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25-08-2009 | Cardiometabolic | Article

FABP2 gene variant increases metabolic risk after consuming saturated fat


Free abstract

MedWire News: A variant of the fatty acid binding protein 2 gene (FABP2) is associated with an adverse metabolic response to high intake of saturated fatty acids, report researchers.

The Ala54Thr polymorphism of FABP2 has been associated with dyslipidemia and insulin resistance in sedentary adults following a high-fat meal, say Pamela Schreiner (University of Minnesota, Minneapolis, USA) and team.

They investigated cross sectional associations of the Ala54Thr genotype with lipid levels and insulin resistance in 2148 participants of the Coronary Artery Risk Development in Young Adults (CARDIA) study, who were followed-up for 20 years in total.

Writing in the journal Metabolism: Clinical and Experimental, the researchers found that there were no significant differences in lipid levels or homeostasis model assessment of insulin resistance (HOMA-IR) between different Ala54Thr genotypes.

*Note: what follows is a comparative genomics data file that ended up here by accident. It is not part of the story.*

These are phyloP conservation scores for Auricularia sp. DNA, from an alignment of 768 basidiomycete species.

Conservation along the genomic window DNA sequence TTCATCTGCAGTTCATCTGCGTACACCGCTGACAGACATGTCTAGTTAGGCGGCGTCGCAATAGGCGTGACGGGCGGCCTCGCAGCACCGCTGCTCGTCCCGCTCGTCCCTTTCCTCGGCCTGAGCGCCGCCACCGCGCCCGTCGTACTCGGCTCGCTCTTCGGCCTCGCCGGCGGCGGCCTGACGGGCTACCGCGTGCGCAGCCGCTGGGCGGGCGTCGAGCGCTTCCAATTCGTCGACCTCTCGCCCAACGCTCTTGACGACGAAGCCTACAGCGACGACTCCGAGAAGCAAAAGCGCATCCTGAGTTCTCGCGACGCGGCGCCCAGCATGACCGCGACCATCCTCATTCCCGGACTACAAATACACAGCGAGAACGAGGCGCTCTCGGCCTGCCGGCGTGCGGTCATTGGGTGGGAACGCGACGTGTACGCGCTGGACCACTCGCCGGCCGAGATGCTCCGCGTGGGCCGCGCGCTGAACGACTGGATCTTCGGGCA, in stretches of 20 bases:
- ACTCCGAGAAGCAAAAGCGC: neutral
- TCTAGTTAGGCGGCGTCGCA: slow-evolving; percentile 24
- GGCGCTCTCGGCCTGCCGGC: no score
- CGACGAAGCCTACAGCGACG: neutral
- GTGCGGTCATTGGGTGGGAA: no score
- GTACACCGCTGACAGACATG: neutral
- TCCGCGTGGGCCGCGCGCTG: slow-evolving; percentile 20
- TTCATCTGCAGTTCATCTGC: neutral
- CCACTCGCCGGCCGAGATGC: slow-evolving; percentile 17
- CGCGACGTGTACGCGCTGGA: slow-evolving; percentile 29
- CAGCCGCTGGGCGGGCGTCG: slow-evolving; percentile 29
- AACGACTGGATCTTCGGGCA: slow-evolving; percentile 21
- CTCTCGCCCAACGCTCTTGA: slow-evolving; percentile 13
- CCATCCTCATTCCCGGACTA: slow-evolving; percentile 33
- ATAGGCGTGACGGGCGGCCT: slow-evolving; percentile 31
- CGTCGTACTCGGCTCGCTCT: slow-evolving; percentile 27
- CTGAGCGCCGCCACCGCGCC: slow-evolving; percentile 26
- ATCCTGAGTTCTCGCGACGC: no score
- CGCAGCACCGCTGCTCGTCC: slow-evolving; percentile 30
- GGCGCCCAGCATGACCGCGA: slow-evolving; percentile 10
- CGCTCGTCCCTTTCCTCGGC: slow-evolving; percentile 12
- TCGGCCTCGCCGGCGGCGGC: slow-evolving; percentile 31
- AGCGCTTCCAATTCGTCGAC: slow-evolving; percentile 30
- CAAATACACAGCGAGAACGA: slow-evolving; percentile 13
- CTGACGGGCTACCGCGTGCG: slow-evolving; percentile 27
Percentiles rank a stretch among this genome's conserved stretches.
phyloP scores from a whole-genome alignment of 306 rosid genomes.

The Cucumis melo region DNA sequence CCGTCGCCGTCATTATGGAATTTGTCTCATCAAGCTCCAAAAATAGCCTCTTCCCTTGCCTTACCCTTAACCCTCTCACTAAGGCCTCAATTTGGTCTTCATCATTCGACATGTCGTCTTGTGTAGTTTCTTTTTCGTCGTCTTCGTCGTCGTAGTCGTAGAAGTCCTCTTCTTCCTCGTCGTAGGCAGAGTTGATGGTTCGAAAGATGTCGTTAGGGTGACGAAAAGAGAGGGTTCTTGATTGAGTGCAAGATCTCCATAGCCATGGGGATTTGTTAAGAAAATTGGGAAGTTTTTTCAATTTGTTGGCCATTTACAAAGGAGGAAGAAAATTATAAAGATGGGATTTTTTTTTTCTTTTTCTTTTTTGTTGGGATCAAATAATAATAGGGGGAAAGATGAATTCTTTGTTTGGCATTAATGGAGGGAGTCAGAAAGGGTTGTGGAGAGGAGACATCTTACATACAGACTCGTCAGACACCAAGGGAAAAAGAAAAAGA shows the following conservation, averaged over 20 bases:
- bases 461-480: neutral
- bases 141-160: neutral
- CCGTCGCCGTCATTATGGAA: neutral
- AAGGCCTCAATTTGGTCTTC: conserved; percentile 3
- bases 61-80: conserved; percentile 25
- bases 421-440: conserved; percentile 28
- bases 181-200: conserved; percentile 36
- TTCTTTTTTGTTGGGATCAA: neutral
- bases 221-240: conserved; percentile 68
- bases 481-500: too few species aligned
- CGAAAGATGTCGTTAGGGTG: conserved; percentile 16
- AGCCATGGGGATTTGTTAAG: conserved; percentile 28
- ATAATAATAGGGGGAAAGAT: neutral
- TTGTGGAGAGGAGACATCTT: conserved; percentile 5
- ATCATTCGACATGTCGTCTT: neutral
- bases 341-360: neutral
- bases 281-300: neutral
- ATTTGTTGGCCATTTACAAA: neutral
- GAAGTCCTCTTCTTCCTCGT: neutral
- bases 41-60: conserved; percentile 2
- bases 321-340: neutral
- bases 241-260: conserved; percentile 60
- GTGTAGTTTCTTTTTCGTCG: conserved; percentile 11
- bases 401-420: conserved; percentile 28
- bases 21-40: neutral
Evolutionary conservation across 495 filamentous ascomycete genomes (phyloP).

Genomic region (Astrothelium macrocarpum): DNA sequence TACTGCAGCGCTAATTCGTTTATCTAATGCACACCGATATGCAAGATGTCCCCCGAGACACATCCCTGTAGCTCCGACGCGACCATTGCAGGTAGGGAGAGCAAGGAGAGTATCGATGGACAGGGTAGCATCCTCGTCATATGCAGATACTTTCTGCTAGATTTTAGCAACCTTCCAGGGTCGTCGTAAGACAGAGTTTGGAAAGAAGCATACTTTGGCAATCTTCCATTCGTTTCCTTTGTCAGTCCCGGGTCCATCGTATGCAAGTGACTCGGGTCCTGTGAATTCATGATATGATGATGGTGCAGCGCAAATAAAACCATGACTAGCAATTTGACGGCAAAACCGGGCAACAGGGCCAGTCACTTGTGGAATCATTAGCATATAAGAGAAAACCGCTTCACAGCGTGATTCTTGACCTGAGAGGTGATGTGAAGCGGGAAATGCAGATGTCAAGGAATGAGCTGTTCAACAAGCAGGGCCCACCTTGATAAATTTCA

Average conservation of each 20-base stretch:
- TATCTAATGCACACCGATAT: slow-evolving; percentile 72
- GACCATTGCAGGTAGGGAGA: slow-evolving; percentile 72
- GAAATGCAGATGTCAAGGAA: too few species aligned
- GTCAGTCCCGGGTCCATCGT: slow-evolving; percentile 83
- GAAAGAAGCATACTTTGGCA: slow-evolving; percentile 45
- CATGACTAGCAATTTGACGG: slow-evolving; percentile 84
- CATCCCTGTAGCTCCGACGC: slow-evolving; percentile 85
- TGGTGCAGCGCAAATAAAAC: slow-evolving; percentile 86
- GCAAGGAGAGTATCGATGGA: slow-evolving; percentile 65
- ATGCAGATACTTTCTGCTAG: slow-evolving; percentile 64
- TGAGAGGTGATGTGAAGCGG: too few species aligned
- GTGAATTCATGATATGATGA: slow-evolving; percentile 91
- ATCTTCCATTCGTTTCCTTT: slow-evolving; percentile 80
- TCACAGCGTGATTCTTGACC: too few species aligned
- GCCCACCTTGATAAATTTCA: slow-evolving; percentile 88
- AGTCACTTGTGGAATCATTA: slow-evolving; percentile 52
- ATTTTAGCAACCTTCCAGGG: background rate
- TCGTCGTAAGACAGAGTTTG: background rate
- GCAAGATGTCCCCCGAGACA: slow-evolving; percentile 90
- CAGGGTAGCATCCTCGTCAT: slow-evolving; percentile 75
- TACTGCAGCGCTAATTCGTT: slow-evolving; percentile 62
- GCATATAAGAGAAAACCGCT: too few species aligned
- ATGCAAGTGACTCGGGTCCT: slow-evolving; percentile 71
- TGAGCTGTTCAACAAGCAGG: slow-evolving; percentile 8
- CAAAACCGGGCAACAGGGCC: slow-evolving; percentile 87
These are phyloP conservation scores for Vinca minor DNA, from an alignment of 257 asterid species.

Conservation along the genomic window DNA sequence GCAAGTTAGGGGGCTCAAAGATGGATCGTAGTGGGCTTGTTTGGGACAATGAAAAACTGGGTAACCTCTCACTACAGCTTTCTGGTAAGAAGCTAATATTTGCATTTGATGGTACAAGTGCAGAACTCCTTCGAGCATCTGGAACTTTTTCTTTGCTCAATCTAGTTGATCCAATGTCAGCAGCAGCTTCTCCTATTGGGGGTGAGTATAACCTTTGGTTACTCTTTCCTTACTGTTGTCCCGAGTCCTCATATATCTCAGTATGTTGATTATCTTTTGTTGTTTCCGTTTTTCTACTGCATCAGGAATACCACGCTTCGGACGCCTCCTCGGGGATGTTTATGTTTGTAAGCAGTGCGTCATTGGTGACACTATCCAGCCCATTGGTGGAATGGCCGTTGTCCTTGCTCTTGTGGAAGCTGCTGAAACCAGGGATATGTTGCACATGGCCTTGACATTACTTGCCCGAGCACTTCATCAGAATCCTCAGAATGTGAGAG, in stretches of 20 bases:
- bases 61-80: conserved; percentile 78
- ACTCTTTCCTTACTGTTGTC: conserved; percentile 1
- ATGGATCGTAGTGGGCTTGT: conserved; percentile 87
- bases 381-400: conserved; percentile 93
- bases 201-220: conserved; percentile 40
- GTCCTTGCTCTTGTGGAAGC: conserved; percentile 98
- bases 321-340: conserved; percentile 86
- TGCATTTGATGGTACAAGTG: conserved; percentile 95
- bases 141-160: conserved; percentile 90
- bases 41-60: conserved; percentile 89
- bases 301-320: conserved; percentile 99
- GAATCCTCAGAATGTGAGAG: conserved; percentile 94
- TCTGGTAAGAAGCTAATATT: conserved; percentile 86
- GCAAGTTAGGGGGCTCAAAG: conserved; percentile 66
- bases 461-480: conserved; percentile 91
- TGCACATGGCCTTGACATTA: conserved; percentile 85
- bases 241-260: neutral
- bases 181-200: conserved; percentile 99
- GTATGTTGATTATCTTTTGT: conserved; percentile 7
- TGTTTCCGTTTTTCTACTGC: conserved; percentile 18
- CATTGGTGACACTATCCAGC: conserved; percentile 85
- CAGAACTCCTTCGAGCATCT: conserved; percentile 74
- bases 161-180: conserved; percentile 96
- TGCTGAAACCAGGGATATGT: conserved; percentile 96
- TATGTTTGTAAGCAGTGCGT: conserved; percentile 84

However, individuals who were carriers of the A allele of Ala54Thr who consumed a diet high in saturated fat (53.2 g/day or more; 90th percentile for the population) had significantly higher levels of insulin resistance, a lower high-density lipoprotein cholesterol-to-total cholesterol ratio, and borderline statistically significantly higher levels of total cholesterol, low-density lipoprotein cholesterol, and triglycerides compared with those who ate a similar amount of saturated fat and were homozygous for the G allele.

Of note, A allele carriers who consumed lower levels of saturated fat did not have significantly different levels of insulin resistance or lipids compared with GG homozygotes.

“Given that individuals who are carriers of the A allele of FABP2 with high saturated fat intake have somewhat more adverse lipid levels and insulin resistance, it may be beneficial for these individuals to follow a low-fat diet,” conclude Schreiner et al.

“Therefore, limiting dietary intake of saturated fat to less than 7% of total calories, as recommended by the American Heart Association, may be particularly important among the large proportion of the population who are carriers of the A allele of FABP2.”

MedWire ( is an independent clinical news service provided by Current Medicine Group, a part of Springer Science+Business Media. © Current Medicine Group Ltd; 2009

By Helen Albert